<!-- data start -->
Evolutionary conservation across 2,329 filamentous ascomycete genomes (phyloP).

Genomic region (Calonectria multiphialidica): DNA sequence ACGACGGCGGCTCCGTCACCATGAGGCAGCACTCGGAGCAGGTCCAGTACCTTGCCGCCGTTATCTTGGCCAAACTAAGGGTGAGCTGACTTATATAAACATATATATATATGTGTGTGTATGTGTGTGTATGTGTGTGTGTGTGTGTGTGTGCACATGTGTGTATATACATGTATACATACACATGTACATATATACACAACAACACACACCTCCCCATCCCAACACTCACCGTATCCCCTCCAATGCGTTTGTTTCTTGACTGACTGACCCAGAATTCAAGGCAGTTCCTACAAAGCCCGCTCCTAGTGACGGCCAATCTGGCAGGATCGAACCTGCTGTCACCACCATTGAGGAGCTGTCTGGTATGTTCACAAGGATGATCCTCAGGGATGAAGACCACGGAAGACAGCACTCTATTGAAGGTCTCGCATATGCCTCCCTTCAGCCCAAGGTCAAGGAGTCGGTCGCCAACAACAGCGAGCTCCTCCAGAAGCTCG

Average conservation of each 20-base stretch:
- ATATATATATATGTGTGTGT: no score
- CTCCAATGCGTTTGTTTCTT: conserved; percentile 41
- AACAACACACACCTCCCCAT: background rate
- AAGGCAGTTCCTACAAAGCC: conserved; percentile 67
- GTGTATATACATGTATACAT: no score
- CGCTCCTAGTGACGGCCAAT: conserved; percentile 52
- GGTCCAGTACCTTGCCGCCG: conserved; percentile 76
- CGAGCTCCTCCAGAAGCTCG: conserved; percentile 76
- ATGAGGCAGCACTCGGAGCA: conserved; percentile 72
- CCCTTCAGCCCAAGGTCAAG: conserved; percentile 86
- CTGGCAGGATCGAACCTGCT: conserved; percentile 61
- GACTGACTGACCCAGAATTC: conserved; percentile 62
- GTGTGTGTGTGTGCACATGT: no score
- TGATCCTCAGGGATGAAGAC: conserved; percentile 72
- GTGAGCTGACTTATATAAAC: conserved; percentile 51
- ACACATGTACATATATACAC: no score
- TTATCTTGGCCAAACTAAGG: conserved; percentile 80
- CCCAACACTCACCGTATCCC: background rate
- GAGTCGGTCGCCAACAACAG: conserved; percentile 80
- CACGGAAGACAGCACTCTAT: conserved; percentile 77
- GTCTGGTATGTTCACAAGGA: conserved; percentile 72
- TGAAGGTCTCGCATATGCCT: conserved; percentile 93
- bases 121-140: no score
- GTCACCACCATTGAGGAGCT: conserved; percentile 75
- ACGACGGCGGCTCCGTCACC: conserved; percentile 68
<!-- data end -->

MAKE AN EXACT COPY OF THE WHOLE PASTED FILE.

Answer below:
Evolutionary conservation across 2,329 filamentous ascomycete genomes (phyloP).

Genomic region (Calonectria multiphialidica): DNA sequence ACGACGGCGGCTCCGTCACCATGAGGCAGCACTCGGAGCAGGTCCAGTACCTTGCCGCCGTTATCTTGGCCAAACTAAGGGTGAGCTGACTTATATAAACATATATATATATGTGTGTGTATGTGTGTGTATGTGTGTGTGTGTGTGTGTGTGCACATGTGTGTATATACATGTATACATACACATGTACATATATACACAACAACACACACCTCCCCATCCCAACACTCACCGTATCCCCTCCAATGCGTTTGTTTCTTGACTGACTGACCCAGAATTCAAGGCAGTTCCTACAAAGCCCGCTCCTAGTGACGGCCAATCTGGCAGGATCGAACCTGCTGTCACCACCATTGAGGAGCTGTCTGGTATGTTCACAAGGATGATCCTCAGGGATGAAGACCACGGAAGACAGCACTCTATTGAAGGTCTCGCATATGCCTCCCTTCAGCCCAAGGTCAAGGAGTCGGTCGCCAACAACAGCGAGCTCCTCCAGAAGCTCG

Average conservation of each 20-base stretch:
- ATATATATATATGTGTGTGT: no score
- CTCCAATGCGTTTGTTTCTT: conserved; percentile 41
- AACAACACACACCTCCCCAT: background rate
- AAGGCAGTTCCTACAAAGCC: conserved; percentile 67
- GTGTATATACATGTATACAT: no score
- CGCTCCTAGTGACGGCCAAT: conserved; percentile 52
- GGTCCAGTACCTTGCCGCCG: conserved; percentile 76
- CGAGCTCCTCCAGAAGCTCG: conserved; percentile 76
- ATGAGGCAGCACTCGGAGCA: conserved; percentile 72
- CCCTTCAGCCCAAGGTCAAG: conserved; percentile 86
- CTGGCAGGATCGAACCTGCT: conserved; percentile 61
- GACTGACTGACCCAGAATTC: conserved; percentile 62
- GTGTGTGTGTGTGCACATGT: no score
- TGATCCTCAGGGATGAAGAC: conserved; percentile 72
- GTGAGCTGACTTATATAAAC: conserved; percentile 51
- ACACATGTACATATATACAC: no score
- TTATCTTGGCCAAACTAAGG: conserved; percentile 80
- CCCAACACTCACCGTATCCC: background rate
- GAGTCGGTCGCCAACAACAG: conserved; percentile 80
- CACGGAAGACAGCACTCTAT: conserved; percentile 77
- GTCTGGTATGTTCACAAGGA: conserved; percentile 72
- TGAAGGTCTCGCATATGCCT: conserved; percentile 93
- bases 121-140: no score
- GTCACCACCATTGAGGAGCT: conserved; percentile 75
- ACGACGGCGGCTCCGTCACC: conserved; percentile 68